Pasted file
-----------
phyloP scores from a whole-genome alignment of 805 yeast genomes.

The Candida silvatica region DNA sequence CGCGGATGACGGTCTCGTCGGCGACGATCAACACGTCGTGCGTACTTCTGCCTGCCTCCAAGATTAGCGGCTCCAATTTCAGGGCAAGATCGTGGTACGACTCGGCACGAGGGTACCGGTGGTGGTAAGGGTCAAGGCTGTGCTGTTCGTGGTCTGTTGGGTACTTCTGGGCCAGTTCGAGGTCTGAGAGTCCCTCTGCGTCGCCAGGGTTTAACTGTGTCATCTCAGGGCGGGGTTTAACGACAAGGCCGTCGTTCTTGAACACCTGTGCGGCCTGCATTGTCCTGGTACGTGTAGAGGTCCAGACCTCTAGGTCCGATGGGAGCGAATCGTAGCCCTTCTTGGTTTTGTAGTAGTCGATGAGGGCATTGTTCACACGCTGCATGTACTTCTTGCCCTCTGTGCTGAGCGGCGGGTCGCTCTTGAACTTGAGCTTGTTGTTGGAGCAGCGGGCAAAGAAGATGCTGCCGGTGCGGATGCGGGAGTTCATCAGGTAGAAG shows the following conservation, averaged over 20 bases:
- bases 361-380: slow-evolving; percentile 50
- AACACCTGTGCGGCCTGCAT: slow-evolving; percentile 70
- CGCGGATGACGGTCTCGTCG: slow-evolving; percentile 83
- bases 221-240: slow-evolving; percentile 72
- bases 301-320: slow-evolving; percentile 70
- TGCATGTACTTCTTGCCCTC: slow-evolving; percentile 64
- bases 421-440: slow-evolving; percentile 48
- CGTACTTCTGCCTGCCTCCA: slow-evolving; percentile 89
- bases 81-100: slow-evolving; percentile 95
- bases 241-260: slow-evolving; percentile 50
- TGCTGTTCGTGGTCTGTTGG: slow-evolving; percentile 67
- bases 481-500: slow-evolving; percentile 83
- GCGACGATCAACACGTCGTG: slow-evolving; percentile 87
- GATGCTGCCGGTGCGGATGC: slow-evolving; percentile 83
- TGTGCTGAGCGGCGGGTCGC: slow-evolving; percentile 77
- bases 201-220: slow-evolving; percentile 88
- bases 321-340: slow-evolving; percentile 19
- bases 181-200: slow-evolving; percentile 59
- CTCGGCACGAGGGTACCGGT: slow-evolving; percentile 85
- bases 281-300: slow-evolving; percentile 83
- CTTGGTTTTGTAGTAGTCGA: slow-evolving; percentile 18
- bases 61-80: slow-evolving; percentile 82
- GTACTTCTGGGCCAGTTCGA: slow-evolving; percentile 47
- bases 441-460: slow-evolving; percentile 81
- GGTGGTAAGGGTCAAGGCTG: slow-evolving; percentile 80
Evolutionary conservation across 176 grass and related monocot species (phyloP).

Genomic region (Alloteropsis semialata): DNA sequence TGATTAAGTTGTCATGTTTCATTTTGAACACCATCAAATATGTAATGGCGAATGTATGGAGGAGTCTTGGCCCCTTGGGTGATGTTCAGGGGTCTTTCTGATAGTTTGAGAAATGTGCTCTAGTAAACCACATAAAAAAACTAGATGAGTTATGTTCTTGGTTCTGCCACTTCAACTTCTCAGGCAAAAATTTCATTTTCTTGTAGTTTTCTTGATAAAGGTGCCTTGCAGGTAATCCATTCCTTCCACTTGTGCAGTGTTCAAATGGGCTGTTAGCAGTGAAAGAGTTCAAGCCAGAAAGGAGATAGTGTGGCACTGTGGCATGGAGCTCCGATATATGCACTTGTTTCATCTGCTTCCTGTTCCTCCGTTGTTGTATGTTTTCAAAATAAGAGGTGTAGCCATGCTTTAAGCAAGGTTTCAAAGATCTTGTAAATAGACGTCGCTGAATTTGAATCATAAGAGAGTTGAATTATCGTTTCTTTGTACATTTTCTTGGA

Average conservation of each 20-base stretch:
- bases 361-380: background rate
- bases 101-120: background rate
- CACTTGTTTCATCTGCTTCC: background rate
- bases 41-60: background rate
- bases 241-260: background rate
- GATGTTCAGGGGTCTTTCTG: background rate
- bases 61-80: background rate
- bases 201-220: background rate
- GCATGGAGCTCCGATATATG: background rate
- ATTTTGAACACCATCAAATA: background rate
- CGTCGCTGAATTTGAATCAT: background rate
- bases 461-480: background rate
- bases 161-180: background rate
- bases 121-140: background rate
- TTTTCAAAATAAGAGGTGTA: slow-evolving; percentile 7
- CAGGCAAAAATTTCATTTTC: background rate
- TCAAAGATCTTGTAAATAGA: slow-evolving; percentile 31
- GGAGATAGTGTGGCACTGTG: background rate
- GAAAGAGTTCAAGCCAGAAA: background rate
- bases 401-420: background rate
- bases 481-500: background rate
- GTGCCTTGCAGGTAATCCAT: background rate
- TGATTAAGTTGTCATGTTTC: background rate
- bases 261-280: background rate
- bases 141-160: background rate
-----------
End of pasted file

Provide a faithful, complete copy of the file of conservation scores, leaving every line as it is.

phyloP scores from a whole-genome alignment of 805 yeast genomes.

The Candida silvatica region DNA sequence CGCGGATGACGGTCTCGTCGGCGACGATCAACACGTCGTGCGTACTTCTGCCTGCCTCCAAGATTAGCGGCTCCAATTTCAGGGCAAGATCGTGGTACGACTCGGCACGAGGGTACCGGTGGTGGTAAGGGTCAAGGCTGTGCTGTTCGTGGTCTGTTGGGTACTTCTGGGCCAGTTCGAGGTCTGAGAGTCCCTCTGCGTCGCCAGGGTTTAACTGTGTCATCTCAGGGCGGGGTTTAACGACAAGGCCGTCGTTCTTGAACACCTGTGCGGCCTGCATTGTCCTGGTACGTGTAGAGGTCCAGACCTCTAGGTCCGATGGGAGCGAATCGTAGCCCTTCTTGGTTTTGTAGTAGTCGATGAGGGCATTGTTCACACGCTGCATGTACTTCTTGCCCTCTGTGCTGAGCGGCGGGTCGCTCTTGAACTTGAGCTTGTTGTTGGAGCAGCGGGCAAAGAAGATGCTGCCGGTGCGGATGCGGGAGTTCATCAGGTAGAAG shows the following conservation, averaged over 20 bases:
- bases 361-380: slow-evolving; percentile 50
- AACACCTGTGCGGCCTGCAT: slow-evolving; percentile 70
- CGCGGATGACGGTCTCGTCG: slow-evolving; percentile 83
- bases 221-240: slow-evolving; percentile 72
- bases 301-320: slow-evolving; percentile 70
- TGCATGTACTTCTTGCCCTC: slow-evolving; percentile 64
- bases 421-440: slow-evolving; percentile 48
- CGTACTTCTGCCTGCCTCCA: slow-evolving; percentile 89
- bases 81-100: slow-evolving; percentile 95
- bases 241-260: slow-evolving; percentile 50
- TGCTGTTCGTGGTCTGTTGG: slow-evolving; percentile 67
- bases 481-500: slow-evolving; percentile 83
- GCGACGATCAACACGTCGTG: slow-evolving; percentile 87
- GATGCTGCCGGTGCGGATGC: slow-evolving; percentile 83
- TGTGCTGAGCGGCGGGTCGC: slow-evolving; percentile 77
- bases 201-220: slow-evolving; percentile 88
- bases 321-340: slow-evolving; percentile 19
- bases 181-200: slow-evolving; percentile 59
- CTCGGCACGAGGGTACCGGT: slow-evolving; percentile 85
- bases 281-300: slow-evolving; percentile 83
- CTTGGTTTTGTAGTAGTCGA: slow-evolving; percentile 18
- bases 61-80: slow-evolving; percentile 82
- GTACTTCTGGGCCAGTTCGA: slow-evolving; percentile 47
- bases 441-460: slow-evolving; percentile 81
- GGTGGTAAGGGTCAAGGCTG: slow-evolving; percentile 80
Evolutionary conservation across 176 grass and related monocot species (phyloP).

Genomic region (Alloteropsis semialata): DNA sequence TGATTAAGTTGTCATGTTTCATTTTGAACACCATCAAATATGTAATGGCGAATGTATGGAGGAGTCTTGGCCCCTTGGGTGATGTTCAGGGGTCTTTCTGATAGTTTGAGAAATGTGCTCTAGTAAACCACATAAAAAAACTAGATGAGTTATGTTCTTGGTTCTGCCACTTCAACTTCTCAGGCAAAAATTTCATTTTCTTGTAGTTTTCTTGATAAAGGTGCCTTGCAGGTAATCCATTCCTTCCACTTGTGCAGTGTTCAAATGGGCTGTTAGCAGTGAAAGAGTTCAAGCCAGAAAGGAGATAGTGTGGCACTGTGGCATGGAGCTCCGATATATGCACTTGTTTCATCTGCTTCCTGTTCCTCCGTTGTTGTATGTTTTCAAAATAAGAGGTGTAGCCATGCTTTAAGCAAGGTTTCAAAGATCTTGTAAATAGACGTCGCTGAATTTGAATCATAAGAGAGTTGAATTATCGTTTCTTTGTACATTTTCTTGGA

Average conservation of each 20-base stretch:
- bases 361-380: background rate
- bases 101-120: background rate
- CACTTGTTTCATCTGCTTCC: background rate
- bases 41-60: background rate
- bases 241-260: background rate
- GATGTTCAGGGGTCTTTCTG: background rate
- bases 61-80: background rate
- bases 201-220: background rate
- GCATGGAGCTCCGATATATG: background rate
- ATTTTGAACACCATCAAATA: background rate
- CGTCGCTGAATTTGAATCAT: background rate
- bases 461-480: background rate
- bases 161-180: background rate
- bases 121-140: background rate
- TTTTCAAAATAAGAGGTGTA: slow-evolving; percentile 7
- CAGGCAAAAATTTCATTTTC: background rate
- TCAAAGATCTTGTAAATAGA: slow-evolving; percentile 31
- GGAGATAGTGTGGCACTGTG: background rate
- GAAAGAGTTCAAGCCAGAAA: background rate
- bases 401-420: background rate
- bases 481-500: background rate
- GTGCCTTGCAGGTAATCCAT: background rate
- TGATTAAGTTGTCATGTTTC: background rate
- bases 261-280: background rate
- bases 141-160: background rate